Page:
For more information, The Economist has quality coverage of this event. France 24 also covers it.

The challenge now is implementing further reforms – on the heels of the unpopular retirement pension reform now law – to improve the French economy while remaining popular enough to have a chance at reelection in 2012. But there are already many candidates from several parties waiting in the wings, most notably IMF head and Socialist Dominique Strauss-Kahn and former Prime Minister conservative Dominique de Villepin.

French ongoing strikes Oct. 12, and perhaps more after

October 11th, 2010 1 comment

If you’re lounging in the sun at Jardin Luxembourg, know that heated debate is going on in the Sénat building next to you.

Following strikes and demonstrations Sep. 7, Sep. 23 and Oct. 2 against government proposals to reform the pension and retirement system in France (including raising the general age from 60 to 62), the main unions (CFDT, CFTC, CGT, FO, SUD, UNSA-GATC…) have called for yet another day of “action” on the streets.

Laurence Parisot, President of MEDEF (the National Council of French Employers, basically a CEO club), said these strikes would continue to undermine the reputation of France abroad as a reliable place to do business. Prime Minister François Fillon meanwhile said it could well take a “decade” before France balances its budget. As The Economist wrote, President Sarkozy is trying to pass this crucial reform in the midst of a reputation comeback effort at home and abroad.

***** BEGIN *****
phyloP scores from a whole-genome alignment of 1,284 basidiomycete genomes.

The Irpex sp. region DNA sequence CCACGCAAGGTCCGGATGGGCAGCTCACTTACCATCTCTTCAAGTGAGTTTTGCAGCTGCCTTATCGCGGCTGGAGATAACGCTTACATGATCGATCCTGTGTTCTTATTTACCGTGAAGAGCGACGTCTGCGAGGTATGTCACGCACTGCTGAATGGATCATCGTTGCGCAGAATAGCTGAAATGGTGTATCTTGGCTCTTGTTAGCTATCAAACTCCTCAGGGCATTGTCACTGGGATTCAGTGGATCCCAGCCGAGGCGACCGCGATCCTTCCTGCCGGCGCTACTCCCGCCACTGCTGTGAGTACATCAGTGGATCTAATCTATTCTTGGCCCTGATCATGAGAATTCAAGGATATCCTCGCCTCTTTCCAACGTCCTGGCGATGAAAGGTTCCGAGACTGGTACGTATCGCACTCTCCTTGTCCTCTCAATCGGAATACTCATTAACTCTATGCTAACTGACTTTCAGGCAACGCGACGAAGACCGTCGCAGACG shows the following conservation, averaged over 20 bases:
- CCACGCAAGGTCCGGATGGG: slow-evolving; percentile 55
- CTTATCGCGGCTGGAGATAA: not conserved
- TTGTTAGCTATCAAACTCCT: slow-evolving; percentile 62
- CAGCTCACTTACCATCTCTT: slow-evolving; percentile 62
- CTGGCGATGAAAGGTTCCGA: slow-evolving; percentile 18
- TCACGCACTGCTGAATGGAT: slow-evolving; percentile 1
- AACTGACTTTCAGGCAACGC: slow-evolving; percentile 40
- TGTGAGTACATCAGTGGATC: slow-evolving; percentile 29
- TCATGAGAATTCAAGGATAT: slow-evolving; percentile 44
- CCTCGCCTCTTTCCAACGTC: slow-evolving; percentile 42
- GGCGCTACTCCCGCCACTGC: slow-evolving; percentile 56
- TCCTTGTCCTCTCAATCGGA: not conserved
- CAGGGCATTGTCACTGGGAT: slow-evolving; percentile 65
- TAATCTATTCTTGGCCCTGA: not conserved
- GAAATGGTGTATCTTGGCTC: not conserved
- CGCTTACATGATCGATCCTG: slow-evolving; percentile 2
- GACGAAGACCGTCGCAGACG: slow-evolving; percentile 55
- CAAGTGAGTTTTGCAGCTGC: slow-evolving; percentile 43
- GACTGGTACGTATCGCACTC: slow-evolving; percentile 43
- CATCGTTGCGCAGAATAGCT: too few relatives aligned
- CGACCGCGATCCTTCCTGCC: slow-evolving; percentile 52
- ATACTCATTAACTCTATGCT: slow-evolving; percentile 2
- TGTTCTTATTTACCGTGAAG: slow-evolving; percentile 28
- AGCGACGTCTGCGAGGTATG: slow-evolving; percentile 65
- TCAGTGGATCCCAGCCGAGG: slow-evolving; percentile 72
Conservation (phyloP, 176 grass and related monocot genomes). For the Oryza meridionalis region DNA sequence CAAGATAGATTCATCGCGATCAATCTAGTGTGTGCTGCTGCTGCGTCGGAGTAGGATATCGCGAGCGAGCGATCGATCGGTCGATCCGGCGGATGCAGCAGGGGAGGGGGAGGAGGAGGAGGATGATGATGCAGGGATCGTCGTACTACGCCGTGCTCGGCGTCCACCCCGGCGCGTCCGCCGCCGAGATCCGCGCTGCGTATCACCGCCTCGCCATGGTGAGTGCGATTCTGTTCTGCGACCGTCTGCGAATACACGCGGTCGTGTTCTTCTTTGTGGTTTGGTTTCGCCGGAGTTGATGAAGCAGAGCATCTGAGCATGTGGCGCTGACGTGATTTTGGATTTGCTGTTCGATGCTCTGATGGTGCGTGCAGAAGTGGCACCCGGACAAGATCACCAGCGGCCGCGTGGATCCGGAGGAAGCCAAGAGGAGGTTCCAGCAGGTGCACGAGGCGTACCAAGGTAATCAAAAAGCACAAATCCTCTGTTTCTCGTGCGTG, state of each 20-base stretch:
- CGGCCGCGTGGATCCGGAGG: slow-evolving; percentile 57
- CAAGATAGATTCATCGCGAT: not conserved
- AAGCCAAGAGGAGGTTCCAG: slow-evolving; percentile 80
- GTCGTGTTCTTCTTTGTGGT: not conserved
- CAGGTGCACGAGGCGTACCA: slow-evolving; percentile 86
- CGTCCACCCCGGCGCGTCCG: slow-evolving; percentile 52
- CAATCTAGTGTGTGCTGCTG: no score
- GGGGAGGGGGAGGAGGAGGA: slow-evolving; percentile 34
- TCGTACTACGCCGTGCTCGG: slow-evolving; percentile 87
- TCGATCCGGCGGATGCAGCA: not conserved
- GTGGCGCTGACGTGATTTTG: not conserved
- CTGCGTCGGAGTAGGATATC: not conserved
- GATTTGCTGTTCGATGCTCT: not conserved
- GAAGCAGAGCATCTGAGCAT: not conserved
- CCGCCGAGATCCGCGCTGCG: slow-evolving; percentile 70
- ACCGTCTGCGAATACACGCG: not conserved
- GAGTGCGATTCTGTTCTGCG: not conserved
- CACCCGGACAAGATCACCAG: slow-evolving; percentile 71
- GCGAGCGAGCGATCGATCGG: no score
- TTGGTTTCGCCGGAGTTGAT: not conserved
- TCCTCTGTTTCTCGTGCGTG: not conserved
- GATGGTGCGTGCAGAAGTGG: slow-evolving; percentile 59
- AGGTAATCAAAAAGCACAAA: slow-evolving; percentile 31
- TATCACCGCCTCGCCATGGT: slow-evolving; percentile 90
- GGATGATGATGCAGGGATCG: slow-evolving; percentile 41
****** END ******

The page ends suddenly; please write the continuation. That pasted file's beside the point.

Conservative daily Le Figaro presents a great special report on the retirement reform here. It also stated that this is a “decisive week” for the strike movement, but only 31% of French support a strike that could be extended during this week or longer but 71% support the reasons behind the social movement, nuances that match historical support for resistance to government reform that is badly needed to get the government budget in order. Many strikers want to see taxes raised on the wealthy, such as an elimination of the current ceiling of 50% tax rate on the wealthiest.

RATP, the Parisian region transport authority, has posted updates for tomorrow’s traffic here. Metro lines 1, 11, 14 should have no problems. Line 6 will have 75% traffic; lines 3, 4 , 8, 13 will have 66% traffic; and line 2, 5, 7, 9, 10, 12 will have 50% traffic. For RER suburban rail lines, RER A will have 50% traffic, RER B will have 20% traffic (so for CDG airport, I’d advise you to take alternate transport: Roissybus to/from metro Opéra, a taxi or Air France shuttles). Orly transport options are listed too.

SNCF, the national railway operator, has posted information as well here on the possibly ‘ongoing’ strikes (so, which could be repeated over several days). You can find information for other metro areas transport below, mostly in French. You can see the status of departures and arrivals in the main train stations at Gares en Mouvement website, one of the few things I like at SNCF (though overall I wish the U.S. had an impressive HSR system)